Lucinda and I have been to forts before, but never one so well preserved as Fort Knox in Prospect, Maine. While its like-named cousin stores gold reserves, Maine’s Fort Knox is a repository of history – and ghost stories.
Descend down the stairs of the outer keep and the darkness closes around you. Outside it may be 2017, but in here the stones are as old as the earth they were cut from.
In some spaces, the darkness is absolute, but silence is elusive. Voices echo down stone corridors. Perhaps they are the voices of tourists. Perhaps they are the echoes of those who once lived and worked here. Or maybe they come from the walls themselves.
Fort Knox never saw action, but soldiers lived and worked here during the Civil and Spanish-American Wars. They slept in these rooms, or in tents set up nearby. The living quarters, pleasantly cool during the summer months, must have been bitterly cold in winter with coastal winds whipping through every crevasse in the brick.
The officer’s quarters look slightly more comfortable. But the high-ceilinged room must have been almost impossible to heat.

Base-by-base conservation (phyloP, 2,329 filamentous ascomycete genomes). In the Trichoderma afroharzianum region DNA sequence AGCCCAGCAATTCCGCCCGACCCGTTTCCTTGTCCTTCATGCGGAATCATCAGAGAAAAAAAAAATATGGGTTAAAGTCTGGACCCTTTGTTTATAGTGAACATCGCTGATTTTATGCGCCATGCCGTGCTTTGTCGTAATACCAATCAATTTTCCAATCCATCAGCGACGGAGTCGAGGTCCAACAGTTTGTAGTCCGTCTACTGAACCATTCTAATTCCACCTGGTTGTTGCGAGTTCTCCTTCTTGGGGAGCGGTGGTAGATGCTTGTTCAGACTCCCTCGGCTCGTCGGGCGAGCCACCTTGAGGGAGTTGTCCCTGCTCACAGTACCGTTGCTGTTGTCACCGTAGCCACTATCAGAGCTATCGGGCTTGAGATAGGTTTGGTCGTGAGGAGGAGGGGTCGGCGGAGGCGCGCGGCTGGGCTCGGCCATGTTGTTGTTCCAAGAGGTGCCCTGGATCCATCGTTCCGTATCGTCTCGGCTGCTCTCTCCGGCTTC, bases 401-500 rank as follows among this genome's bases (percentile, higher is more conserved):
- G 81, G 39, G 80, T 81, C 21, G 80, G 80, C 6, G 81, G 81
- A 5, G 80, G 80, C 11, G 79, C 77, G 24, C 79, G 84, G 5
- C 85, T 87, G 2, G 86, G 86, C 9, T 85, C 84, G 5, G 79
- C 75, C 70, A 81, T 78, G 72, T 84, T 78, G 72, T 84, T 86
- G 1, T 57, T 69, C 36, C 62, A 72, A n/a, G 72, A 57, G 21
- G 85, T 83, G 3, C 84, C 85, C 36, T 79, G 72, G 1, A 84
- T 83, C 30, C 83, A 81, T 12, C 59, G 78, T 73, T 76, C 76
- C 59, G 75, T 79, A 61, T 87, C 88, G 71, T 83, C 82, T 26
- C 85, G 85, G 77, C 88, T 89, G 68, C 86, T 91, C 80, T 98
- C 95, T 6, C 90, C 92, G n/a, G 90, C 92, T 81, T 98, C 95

If the challenges of nature were not enough, there are also the ghosts to contend with. Because the fort never saw combat, there were few deaths within its walls. The exception is Ordinance Sergeant Luke Walker, who manned the fort as its lone gatekeeper from 1871 until his death in 1880.
Guests and professional ghost hunters alike have reported hearing disembodied footsteps, seeing apparitions, and getting unexplained readings on thermal imaging equipment. One worker at the Fort even reported seeing the figure of a person walking down a corridor while closing up after the annual Fright at the Fort event.
Lucinda and I didn’t see any ghosts, but who knows what might have been hiding in the dark?
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